Angel R., 43, a former Springfield firefighter (hereinafter, the “Defendant”) has been having a bad time of it lately.
In July, he was arrested in connection with a fight with another gentleman.
Well, it allegedly involved alittle more than a simple fight; his fellow combatant, hereinafter referred to as “slashed”, ended up cut up through use of a box cutter. The Defendant was arrested for attempting to kill him.
The fight had taken place outside an apartment in Sixteen Acres on Allen Park Road. Slashed, who had been outside the home of his two children and their mother, had reportedly been slashed several times and still had a piece of blade lodged in his neck as it had broken off.
The Defendant was arrested and charged with assault and battery, assault and battery with a dangerous weapon and armed assault with intent to murder.
Police said that while in court, he apparently did or said something to violate the terms of his release and so a warrant was issued.
The Defendant was initially denied the right to bail, but in September, Judge Tina S. Page granted bail at $10,000 cash or $100,000 personal surety and stipulated that the Defendant was to have no contact with either Commonwealth witness, namely, Slashed and his children’s mother.
Apparently, the Defendant had also had a relationship with the children’s mother.
Do I see the form of a potential love triangle forming?
Well, whatever the reason, the court’s stipulation has allegedly proven too difficult for the Defendant to follow.
And so it was that, on Monday, the Defendant was held without bail for allegedly making contact with Commonwealth witnesses.
Assistant Hampden County District Attorney Elizabeth G. Dineen said the Defendant violated a number of his bail conditions, specifically that he was to have no contact with either Slashed or the former love interest of both men.
He was ordered held Monday pending continuation of his bail hearing Tuesday in Hampden Superior Court. The Commonwealth asked for the hearing to be continued until Tuesday so that the detectives could continue to probe apparent bail violations.
The Defendant’s lawyer, Vincent A. Bongiorni, said he would not oppose the holding of his client without right to bail until Tuesday, providing that he be held without prejudice. This basically means that it would not effect the final decision regarding bail at the end of the hearing.
Superior Court Judge C. Jeffrey Kinder was in agreement and the Defendant remained a guest of the Commonwealth last night.
The Defendant is no longer employed with the city Fire Department. He lost his job because of prolonged absence from duty since the July incident, said Fire Department spokesman Dennis G. Leger.
“Hey, she called me first!”
“I really thought that if we just talked about things…!”
” I just wanted to remind him that he also has a lot to lose if…”
These are just a few of the explanations clients have given me when I come to visit them inside Commonwealth housing. This conversation is often pending a hearing to revoke bail because they reached out to communicate with a Commonwealth witness in violation of a court order.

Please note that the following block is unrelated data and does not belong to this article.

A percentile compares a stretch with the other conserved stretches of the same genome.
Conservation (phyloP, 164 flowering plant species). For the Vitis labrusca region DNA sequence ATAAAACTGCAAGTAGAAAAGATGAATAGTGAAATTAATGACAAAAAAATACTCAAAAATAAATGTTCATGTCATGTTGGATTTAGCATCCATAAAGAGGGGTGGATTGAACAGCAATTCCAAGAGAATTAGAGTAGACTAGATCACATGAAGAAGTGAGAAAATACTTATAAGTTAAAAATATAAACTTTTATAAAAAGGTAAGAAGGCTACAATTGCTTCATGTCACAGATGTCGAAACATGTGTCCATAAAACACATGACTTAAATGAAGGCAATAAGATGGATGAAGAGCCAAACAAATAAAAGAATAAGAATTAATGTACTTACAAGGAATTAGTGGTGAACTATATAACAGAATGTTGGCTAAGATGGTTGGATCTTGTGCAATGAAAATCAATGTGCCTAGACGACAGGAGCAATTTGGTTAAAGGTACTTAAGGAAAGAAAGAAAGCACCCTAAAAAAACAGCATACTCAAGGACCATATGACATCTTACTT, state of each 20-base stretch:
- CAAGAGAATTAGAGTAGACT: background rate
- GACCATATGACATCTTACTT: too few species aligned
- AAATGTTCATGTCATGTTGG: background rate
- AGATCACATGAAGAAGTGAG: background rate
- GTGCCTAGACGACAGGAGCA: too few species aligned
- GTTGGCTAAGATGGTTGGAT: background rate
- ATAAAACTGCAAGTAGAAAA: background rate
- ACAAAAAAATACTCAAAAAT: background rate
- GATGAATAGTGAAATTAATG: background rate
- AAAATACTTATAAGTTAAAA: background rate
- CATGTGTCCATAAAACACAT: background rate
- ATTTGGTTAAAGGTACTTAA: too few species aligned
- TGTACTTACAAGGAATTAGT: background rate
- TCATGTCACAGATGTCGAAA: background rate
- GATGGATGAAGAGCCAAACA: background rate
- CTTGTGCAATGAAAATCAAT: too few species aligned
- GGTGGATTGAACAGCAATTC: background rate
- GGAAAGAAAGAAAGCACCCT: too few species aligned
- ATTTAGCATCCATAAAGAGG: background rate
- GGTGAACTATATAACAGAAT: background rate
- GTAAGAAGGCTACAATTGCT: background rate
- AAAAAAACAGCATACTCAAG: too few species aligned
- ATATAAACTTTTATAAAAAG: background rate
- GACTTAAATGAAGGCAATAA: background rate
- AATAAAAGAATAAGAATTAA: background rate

The right to bail is not absolute. The court can, and usually does, put conditions on it. If the court releases you on bail, or on your own recognizance, the merits of the underlying case becomes of secondary importance when your freedom is considered. Now, it depends on what you do while the case is pending.
If you do not show up on a court date, it is a violation of your bail conditions and your bail can be raised or revoked. If you get arrested on something else, your bail can either be raised or you can be held without bail for up to 60 days.
And, yes, if you disobey a court order, you can be held. If the court tells you to keep away from the other participants of the case, you ignore that ruling at your peril. It does not matter why. The violation is the violation and they take that type of thing quite seriously.
It is as if you were on probation. Violate probation and you can end up incarcerated. Same thing.
In most cases in which there is an alleged victim, it is commonplace for the court to order a defendant to stay away and not contact that victim or any Commonwealth witnesses. It has the same effect as any other restraining order. You violate it at your peril no matter the circumstances.
While the details of the Defendant’s alleged indiscretion are not known, he may also wind up facing additional criminal charges. Such charges usually center around a theory of intimidating a witness. Should that occur, there is now a second, and separate, criminal case now facing the accused. Yes, this can also trigger the 60 day remand without bail.
This is yet another reason why you need an experienced defense attorney to represent you in your criminal matters. You need to be warned about this and, if there is a message to get to the witness against you, it is crucial to have counsel to advise you as to the ground rules. For example, your attorney might be able to reach out to the witness…although not to intimidate, bribe or harass.
Once again, this is a scenario where “self help” does not work too well. Do not guess and risk your liberty. Commonwealth housing is probably not where you want to spend the holidays. Contact an experienced defense attorney instead.
Samuel Goldberg is the senior criminal defense attorney at the firm of Altman & Altman, LLP. A former prosecutor in New York, he has worked as a Boston defense attorney over 18 years. He has published various articles regarding the practice of criminal law and frequently provides legal analysis on radio and television, appearing on outlets such as the Fox News Channel, Court TV, MSNBC and The BBC Network.
The full article of this story can be found at http://www.masslive.com/news/index.ssf/2008/11/exspringfield_firefighter_char.html